With Indian Airlines operating overseas and Air India eyeing domestic feed, the pair could soon be competing head-on

Chris Jasper/NEW DELHI

Unlike his opposite number at Air India, Indian Airlines chairman and managing director Sunil Arora is relatively new to the airline game, having been seconded to the domestic carrier in the run-up to disinvestment from India's Ministry of Civil Aviation, where he is joint secretary. Arora, like Mascarenhas, is due to step down this year, and makes little secret of the fact that he is looking forward to returning to government.


Hardly surprisingly, Arora is less inclined to decry New Delhi's record in supporting India's two major airlines, or the difficulty of pushing through aircraft orders - although he is equally vocal in talking up the long-term prospects of the airline he now controls.

"This is the second phase of Indian airline liberalisation, with disinvestment one of the key strategies to help realise some of the goals which the government has set for itself in the march towards economic liberalisation," he says. "It has been a very conscious, deliberate and well-thought-out decision which we are all committed to implementing."

The likely bidders for Indian Airlines are all major industrial groups - foreign airlines having been barred from the bidding because of its status as a domestic carrier. To promote competition, rival Indian carriers have also been barred.

Arora says the Indian market "is not the worst", and that "there is every likelihood that there will be takers for Indian Airlines". He adds that the lack of airline experience of the likely bidders (which, as in the case of Air India, is likely to include the controversial Hinduja Group) is not a concern, and "what a big company needs is resources and the right people. We do not need aviation experts at the level of the owner".


Hinduja Group Videocon International (electronics company) L N Mittal Tata (thought to be keener on Air India)

Arora is far more outspoken in addressing market issues - and the future relationship with Air India, which looks set to become one of earnest competition as Indian Airlines continues its push into international markets and the flag carrier presses for domestic rights.

Healthy competition

"Indian Airlines and Air India are sister airlines, but there is also a healthy competition or undercurrent of rivalry as far as international routes are concerned," he says. "We would like to augment our connectivity within India and short-haul abroad. Our goals are India and overseas, within five or six hours flight time. And we have a feeling that the way the cake is growing there is enough for everybody."

The origins of this inter-sibling rivalry can be traced to a government move to prop up Indian Airlines by allowing it to develop international routes following the 10-month grounding of its A320 fleet after one crashed in Bangalore in January 1990. Arora is nevertheless unapologetic, claiming it is Air India that has infiltrated short-haul international routes earmarked for Indian Airlines. "They have already moved their international connectivity towards the Gulf, where we have established ourselves, and it would be wrong to say we would not oppose their entry into the domestic market," he says. "If it's an offshoot of international connectivity it's welcome, but as for our respective airline charters, it was never envisaged that Air India was meant for domestic connectivity."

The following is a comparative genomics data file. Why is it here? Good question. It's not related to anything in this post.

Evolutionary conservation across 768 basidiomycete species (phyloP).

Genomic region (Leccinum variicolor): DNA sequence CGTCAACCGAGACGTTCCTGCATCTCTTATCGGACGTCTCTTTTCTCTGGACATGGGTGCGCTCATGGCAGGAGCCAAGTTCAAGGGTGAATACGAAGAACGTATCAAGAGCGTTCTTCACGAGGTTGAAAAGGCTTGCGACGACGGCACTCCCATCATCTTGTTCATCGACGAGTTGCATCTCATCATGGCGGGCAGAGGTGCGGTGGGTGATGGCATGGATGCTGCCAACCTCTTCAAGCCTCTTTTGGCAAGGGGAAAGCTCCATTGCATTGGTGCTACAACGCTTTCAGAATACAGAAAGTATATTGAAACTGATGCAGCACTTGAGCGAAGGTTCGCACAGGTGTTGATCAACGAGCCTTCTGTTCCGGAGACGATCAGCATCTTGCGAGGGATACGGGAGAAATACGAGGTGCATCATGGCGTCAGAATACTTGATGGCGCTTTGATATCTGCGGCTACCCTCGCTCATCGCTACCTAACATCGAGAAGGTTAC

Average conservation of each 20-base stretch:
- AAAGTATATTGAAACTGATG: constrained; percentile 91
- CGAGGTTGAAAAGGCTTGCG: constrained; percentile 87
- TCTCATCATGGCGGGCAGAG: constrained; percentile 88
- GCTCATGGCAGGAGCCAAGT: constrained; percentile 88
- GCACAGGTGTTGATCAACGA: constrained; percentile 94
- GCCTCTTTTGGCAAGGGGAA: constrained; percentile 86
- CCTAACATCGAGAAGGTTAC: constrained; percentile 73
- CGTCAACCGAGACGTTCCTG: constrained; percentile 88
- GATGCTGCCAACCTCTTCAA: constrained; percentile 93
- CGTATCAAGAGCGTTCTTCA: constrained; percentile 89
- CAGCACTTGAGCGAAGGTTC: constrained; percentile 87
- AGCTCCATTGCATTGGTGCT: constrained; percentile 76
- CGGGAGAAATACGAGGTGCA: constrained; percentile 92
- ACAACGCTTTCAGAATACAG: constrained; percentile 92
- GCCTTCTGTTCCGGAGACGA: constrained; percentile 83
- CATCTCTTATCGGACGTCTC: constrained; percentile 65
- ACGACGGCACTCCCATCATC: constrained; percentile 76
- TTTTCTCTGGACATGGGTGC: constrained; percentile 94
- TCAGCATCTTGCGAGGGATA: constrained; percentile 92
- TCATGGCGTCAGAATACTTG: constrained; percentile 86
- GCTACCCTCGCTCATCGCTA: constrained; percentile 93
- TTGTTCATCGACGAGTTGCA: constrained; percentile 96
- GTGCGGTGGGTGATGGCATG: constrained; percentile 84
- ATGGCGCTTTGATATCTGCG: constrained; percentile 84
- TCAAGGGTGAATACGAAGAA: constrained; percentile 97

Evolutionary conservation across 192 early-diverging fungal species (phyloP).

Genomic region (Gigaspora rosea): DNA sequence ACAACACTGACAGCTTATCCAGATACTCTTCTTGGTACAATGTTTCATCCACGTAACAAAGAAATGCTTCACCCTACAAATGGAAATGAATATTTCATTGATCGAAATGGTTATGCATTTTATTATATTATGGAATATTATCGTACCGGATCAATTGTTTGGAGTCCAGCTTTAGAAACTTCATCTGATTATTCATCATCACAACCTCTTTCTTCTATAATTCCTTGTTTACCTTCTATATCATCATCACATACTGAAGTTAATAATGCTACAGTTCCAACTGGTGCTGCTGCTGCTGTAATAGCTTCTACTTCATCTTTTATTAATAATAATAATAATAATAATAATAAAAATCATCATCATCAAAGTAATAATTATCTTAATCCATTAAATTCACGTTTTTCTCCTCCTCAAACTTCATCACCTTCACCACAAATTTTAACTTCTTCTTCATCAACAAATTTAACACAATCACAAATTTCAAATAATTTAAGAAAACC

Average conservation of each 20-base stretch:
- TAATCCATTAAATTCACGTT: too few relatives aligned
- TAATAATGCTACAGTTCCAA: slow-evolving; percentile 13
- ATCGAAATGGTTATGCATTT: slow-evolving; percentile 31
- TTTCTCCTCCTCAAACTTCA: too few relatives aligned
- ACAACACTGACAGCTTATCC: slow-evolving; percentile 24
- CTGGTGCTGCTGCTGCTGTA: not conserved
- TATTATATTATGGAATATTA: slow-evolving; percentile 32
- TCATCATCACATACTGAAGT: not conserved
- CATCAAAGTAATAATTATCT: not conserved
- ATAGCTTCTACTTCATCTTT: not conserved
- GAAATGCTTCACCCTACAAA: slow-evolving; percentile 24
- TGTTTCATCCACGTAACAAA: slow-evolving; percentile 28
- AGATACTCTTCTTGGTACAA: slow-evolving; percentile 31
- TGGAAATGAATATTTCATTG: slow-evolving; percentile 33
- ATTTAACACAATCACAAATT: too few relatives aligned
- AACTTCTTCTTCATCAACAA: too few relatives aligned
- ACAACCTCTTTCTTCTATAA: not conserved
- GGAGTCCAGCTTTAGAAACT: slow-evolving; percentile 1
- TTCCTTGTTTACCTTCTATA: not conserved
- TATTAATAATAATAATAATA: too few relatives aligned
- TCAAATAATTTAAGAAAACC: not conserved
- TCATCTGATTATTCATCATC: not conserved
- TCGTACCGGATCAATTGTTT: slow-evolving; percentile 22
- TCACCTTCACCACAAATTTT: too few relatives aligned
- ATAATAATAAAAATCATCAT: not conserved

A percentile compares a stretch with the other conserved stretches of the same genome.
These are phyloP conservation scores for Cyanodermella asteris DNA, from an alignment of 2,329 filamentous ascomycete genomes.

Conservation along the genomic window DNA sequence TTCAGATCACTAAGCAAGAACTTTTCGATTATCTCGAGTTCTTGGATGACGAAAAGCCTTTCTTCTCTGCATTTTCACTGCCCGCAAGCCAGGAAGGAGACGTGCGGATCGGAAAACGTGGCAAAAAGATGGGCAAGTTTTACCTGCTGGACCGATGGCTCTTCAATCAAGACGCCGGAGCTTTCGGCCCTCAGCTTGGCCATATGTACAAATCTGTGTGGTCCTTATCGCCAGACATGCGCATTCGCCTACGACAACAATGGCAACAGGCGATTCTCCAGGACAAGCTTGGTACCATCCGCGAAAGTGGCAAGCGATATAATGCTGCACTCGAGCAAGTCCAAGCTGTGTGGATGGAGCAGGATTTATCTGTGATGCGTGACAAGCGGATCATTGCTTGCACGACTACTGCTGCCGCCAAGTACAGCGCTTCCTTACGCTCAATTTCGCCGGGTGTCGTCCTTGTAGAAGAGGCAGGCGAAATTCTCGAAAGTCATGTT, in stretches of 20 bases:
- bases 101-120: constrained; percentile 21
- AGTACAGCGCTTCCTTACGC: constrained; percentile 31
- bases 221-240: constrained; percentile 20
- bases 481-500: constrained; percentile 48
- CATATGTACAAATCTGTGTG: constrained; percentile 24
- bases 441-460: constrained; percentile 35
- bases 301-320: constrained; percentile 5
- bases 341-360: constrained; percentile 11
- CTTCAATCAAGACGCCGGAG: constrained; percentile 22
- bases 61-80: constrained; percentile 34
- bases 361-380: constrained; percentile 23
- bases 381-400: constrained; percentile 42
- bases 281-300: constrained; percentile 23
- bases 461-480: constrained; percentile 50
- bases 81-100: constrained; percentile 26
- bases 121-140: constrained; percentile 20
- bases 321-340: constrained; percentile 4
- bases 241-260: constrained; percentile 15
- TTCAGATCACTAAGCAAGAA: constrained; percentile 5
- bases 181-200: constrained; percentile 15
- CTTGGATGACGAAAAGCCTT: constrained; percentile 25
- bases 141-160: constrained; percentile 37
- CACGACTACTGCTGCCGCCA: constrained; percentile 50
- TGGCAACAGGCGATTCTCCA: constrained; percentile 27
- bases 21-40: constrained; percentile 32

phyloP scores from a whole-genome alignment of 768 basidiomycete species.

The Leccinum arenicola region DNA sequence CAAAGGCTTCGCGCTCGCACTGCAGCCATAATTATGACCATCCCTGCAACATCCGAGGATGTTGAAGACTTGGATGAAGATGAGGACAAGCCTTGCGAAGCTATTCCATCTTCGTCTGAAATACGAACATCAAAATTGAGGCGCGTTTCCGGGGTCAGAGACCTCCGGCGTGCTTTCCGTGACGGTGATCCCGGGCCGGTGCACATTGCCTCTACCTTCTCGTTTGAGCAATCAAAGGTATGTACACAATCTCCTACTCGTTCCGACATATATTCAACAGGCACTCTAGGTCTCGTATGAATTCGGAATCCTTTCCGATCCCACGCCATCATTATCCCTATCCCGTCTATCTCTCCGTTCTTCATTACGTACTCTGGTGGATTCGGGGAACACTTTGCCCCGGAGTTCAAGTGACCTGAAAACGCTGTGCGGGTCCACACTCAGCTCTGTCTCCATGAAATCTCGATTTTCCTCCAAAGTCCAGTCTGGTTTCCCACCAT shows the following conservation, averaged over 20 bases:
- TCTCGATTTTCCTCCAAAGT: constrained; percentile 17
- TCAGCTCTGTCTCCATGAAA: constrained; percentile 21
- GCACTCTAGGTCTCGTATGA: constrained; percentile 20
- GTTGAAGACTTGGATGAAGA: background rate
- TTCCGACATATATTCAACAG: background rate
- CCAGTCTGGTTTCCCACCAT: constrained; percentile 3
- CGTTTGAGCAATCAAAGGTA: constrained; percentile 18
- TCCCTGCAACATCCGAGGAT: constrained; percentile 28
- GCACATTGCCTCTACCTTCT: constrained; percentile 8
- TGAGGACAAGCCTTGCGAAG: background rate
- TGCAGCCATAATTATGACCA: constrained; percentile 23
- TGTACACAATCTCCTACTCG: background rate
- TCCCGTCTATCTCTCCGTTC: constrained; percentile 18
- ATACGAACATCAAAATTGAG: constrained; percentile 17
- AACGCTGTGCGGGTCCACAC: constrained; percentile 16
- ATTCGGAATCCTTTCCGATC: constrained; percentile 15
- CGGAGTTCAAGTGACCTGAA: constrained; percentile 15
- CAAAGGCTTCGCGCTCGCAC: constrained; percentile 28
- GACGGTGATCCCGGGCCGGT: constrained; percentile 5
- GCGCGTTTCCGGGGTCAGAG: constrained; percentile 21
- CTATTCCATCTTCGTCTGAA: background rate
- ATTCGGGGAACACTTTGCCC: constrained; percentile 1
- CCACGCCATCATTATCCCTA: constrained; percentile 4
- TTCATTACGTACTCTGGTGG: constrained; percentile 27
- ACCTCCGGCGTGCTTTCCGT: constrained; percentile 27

Air India's Mascarenhas is adamant that his airline should be allowed to penetrate the domestic market. "The primary reason is feed," he says. "Indian Airlines might not react very favourably to us establishing a feeder network, but then while we are just international, they are already expanding international routes."

Much depends on India's new civil aviation policy, due to be published this year. Mascarenhas believes Air India "will probably get certain domestic routes exclusively. There is a political obstacle, but in the long term we could do it".

Opening up the domestic market would pose further questions. Should privately owned domestic carriers be allowed to launch international operations, for example? Jet Airways executive director Saroj Datta says that if the possibility of international service presents itself "we will go for it, and be very aggressive when it happens", although he predicts that New Delhi will "protect" Air India and Indian Airlines as long as it retains large holdings in the carriers.

Indian Airlines' fleet expansion plans are in any case already well advanced. The largest Indian carrier in terms of overall market share, the airline has a 55-aircraft fleet of mainly Airbus A300s and A320s and Boeing 737s. Its plans call for expanding to 75 aircraft, beginning with leasing more 737s and A320s.

"The disinvestment does not mean that we run the company on a day-to-day holding basis and lose sight of the objectives," says Arora. "We will try to leave it in as clean a condition as possible, and we want to leave as vibrant an airline as possible for those who come in." He adds: "Even if you look at it very critically, the overall performance - given that we have a relatively old fleet and are duty bound to fly some uneconomic routes - is not so bad."


Airbus A300


Airbus A320


Boeing 737-200


Fairchild Dornier 228





Boeing 737-200


Airbus A320


Airbus A321/Boeing 737-900****

Airbus A319/Boeing 717/737-600*****

Notes: * Three more due to be taken from Air India, but plan stalled. ** 11 operated by subsidiary Alliance Air. *** Impending lease deals. **** Long-term replacement of A300s. ***** Long-term replacement of 737-200s.

Source: Flight International